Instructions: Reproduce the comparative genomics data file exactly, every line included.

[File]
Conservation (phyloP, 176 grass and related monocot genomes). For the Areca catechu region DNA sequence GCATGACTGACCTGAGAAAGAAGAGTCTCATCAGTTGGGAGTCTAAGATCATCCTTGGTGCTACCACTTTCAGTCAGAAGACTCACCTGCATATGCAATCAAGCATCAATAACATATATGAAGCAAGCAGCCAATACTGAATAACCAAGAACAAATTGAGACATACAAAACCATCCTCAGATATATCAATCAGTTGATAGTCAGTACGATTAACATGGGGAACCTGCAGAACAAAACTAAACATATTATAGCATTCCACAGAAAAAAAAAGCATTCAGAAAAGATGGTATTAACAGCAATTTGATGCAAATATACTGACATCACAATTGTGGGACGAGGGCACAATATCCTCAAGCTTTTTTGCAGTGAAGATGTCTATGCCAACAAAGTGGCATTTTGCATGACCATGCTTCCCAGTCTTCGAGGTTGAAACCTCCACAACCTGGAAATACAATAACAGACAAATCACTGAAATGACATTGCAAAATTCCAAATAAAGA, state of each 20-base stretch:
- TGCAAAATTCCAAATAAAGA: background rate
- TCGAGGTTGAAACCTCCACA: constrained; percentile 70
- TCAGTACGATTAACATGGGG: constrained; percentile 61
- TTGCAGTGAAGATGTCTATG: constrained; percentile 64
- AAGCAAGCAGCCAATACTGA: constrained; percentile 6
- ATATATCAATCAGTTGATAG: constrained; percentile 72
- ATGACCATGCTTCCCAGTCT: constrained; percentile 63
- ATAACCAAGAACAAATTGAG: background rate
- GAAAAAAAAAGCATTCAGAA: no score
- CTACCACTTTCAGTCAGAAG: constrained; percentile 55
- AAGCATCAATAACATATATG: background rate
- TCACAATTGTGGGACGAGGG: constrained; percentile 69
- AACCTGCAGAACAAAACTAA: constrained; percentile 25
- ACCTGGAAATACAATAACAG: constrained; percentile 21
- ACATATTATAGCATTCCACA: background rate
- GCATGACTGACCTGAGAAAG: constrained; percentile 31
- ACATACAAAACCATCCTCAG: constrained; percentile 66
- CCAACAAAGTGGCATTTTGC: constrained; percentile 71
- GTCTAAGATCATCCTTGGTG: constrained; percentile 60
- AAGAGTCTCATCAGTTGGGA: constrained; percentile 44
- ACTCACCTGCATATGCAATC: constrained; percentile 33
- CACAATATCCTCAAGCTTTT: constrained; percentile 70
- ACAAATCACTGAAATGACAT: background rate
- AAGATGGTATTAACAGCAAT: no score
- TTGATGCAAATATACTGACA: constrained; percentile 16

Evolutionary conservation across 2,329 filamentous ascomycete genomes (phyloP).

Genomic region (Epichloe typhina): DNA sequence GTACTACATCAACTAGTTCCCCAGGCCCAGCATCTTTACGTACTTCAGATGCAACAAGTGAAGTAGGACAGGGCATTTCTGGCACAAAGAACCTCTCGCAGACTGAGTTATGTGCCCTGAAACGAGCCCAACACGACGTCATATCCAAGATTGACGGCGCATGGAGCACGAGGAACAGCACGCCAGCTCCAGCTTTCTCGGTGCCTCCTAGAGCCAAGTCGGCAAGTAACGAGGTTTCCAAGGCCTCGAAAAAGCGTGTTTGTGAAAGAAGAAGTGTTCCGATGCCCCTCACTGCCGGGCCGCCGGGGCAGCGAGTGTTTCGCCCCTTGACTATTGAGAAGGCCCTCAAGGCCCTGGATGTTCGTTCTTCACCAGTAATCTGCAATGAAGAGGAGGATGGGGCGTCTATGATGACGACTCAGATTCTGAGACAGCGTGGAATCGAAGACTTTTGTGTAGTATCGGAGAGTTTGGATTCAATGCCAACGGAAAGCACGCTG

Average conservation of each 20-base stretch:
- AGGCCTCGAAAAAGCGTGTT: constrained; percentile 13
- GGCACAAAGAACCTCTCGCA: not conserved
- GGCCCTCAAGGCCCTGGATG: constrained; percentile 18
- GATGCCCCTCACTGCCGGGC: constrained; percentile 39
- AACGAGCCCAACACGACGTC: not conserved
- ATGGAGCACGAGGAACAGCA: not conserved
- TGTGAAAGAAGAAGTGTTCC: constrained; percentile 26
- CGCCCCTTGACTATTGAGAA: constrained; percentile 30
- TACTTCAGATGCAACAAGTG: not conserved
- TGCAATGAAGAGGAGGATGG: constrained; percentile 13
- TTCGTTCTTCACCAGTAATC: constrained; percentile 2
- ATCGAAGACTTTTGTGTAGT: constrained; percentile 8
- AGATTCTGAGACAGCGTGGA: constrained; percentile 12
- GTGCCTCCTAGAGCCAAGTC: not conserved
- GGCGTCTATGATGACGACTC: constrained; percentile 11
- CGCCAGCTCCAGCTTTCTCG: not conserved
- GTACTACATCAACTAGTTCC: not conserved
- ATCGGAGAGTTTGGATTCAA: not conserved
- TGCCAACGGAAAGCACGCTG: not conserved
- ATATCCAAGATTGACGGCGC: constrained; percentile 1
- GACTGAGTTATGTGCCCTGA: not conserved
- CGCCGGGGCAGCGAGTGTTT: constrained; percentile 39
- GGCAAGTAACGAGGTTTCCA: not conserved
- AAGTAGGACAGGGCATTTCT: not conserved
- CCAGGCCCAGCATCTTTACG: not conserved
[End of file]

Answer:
Conservation (phyloP, 176 grass and related monocot genomes). For the Areca catechu region DNA sequence GCATGACTGACCTGAGAAAGAAGAGTCTCATCAGTTGGGAGTCTAAGATCATCCTTGGTGCTACCACTTTCAGTCAGAAGACTCACCTGCATATGCAATCAAGCATCAATAACATATATGAAGCAAGCAGCCAATACTGAATAACCAAGAACAAATTGAGACATACAAAACCATCCTCAGATATATCAATCAGTTGATAGTCAGTACGATTAACATGGGGAACCTGCAGAACAAAACTAAACATATTATAGCATTCCACAGAAAAAAAAAGCATTCAGAAAAGATGGTATTAACAGCAATTTGATGCAAATATACTGACATCACAATTGTGGGACGAGGGCACAATATCCTCAAGCTTTTTTGCAGTGAAGATGTCTATGCCAACAAAGTGGCATTTTGCATGACCATGCTTCCCAGTCTTCGAGGTTGAAACCTCCACAACCTGGAAATACAATAACAGACAAATCACTGAAATGACATTGCAAAATTCCAAATAAAGA, state of each 20-base stretch:
- TGCAAAATTCCAAATAAAGA: background rate
- TCGAGGTTGAAACCTCCACA: constrained; percentile 70
- TCAGTACGATTAACATGGGG: constrained; percentile 61
- TTGCAGTGAAGATGTCTATG: constrained; percentile 64
- AAGCAAGCAGCCAATACTGA: constrained; percentile 6
- ATATATCAATCAGTTGATAG: constrained; percentile 72
- ATGACCATGCTTCCCAGTCT: constrained; percentile 63
- ATAACCAAGAACAAATTGAG: background rate
- GAAAAAAAAAGCATTCAGAA: no score
- CTACCACTTTCAGTCAGAAG: constrained; percentile 55
- AAGCATCAATAACATATATG: background rate
- TCACAATTGTGGGACGAGGG: constrained; percentile 69
- AACCTGCAGAACAAAACTAA: constrained; percentile 25
- ACCTGGAAATACAATAACAG: constrained; percentile 21
- ACATATTATAGCATTCCACA: background rate
- GCATGACTGACCTGAGAAAG: constrained; percentile 31
- ACATACAAAACCATCCTCAG: constrained; percentile 66
- CCAACAAAGTGGCATTTTGC: constrained; percentile 71
- GTCTAAGATCATCCTTGGTG: constrained; percentile 60
- AAGAGTCTCATCAGTTGGGA: constrained; percentile 44
- ACTCACCTGCATATGCAATC: constrained; percentile 33
- CACAATATCCTCAAGCTTTT: constrained; percentile 70
- ACAAATCACTGAAATGACAT: background rate
- AAGATGGTATTAACAGCAAT: no score
- TTGATGCAAATATACTGACA: constrained; percentile 16

Evolutionary conservation across 2,329 filamentous ascomycete genomes (phyloP).

Genomic region (Epichloe typhina): DNA sequence GTACTACATCAACTAGTTCCCCAGGCCCAGCATCTTTACGTACTTCAGATGCAACAAGTGAAGTAGGACAGGGCATTTCTGGCACAAAGAACCTCTCGCAGACTGAGTTATGTGCCCTGAAACGAGCCCAACACGACGTCATATCCAAGATTGACGGCGCATGGAGCACGAGGAACAGCACGCCAGCTCCAGCTTTCTCGGTGCCTCCTAGAGCCAAGTCGGCAAGTAACGAGGTTTCCAAGGCCTCGAAAAAGCGTGTTTGTGAAAGAAGAAGTGTTCCGATGCCCCTCACTGCCGGGCCGCCGGGGCAGCGAGTGTTTCGCCCCTTGACTATTGAGAAGGCCCTCAAGGCCCTGGATGTTCGTTCTTCACCAGTAATCTGCAATGAAGAGGAGGATGGGGCGTCTATGATGACGACTCAGATTCTGAGACAGCGTGGAATCGAAGACTTTTGTGTAGTATCGGAGAGTTTGGATTCAATGCCAACGGAAAGCACGCTG

Average conservation of each 20-base stretch:
- AGGCCTCGAAAAAGCGTGTT: constrained; percentile 13
- GGCACAAAGAACCTCTCGCA: not conserved
- GGCCCTCAAGGCCCTGGATG: constrained; percentile 18
- GATGCCCCTCACTGCCGGGC: constrained; percentile 39
- AACGAGCCCAACACGACGTC: not conserved
- ATGGAGCACGAGGAACAGCA: not conserved
- TGTGAAAGAAGAAGTGTTCC: constrained; percentile 26
- CGCCCCTTGACTATTGAGAA: constrained; percentile 30
- TACTTCAGATGCAACAAGTG: not conserved
- TGCAATGAAGAGGAGGATGG: constrained; percentile 13
- TTCGTTCTTCACCAGTAATC: constrained; percentile 2
- ATCGAAGACTTTTGTGTAGT: constrained; percentile 8
- AGATTCTGAGACAGCGTGGA: constrained; percentile 12
- GTGCCTCCTAGAGCCAAGTC: not conserved
- GGCGTCTATGATGACGACTC: constrained; percentile 11
- CGCCAGCTCCAGCTTTCTCG: not conserved
- GTACTACATCAACTAGTTCC: not conserved
- ATCGGAGAGTTTGGATTCAA: not conserved
- TGCCAACGGAAAGCACGCTG: not conserved
- ATATCCAAGATTGACGGCGC: constrained; percentile 1
- GACTGAGTTATGTGCCCTGA: not conserved
- CGCCGGGGCAGCGAGTGTTT: constrained; percentile 39
- GGCAAGTAACGAGGTTTCCA: not conserved
- AAGTAGGACAGGGCATTTCT: not conserved
- CCAGGCCCAGCATCTTTACG: not conserved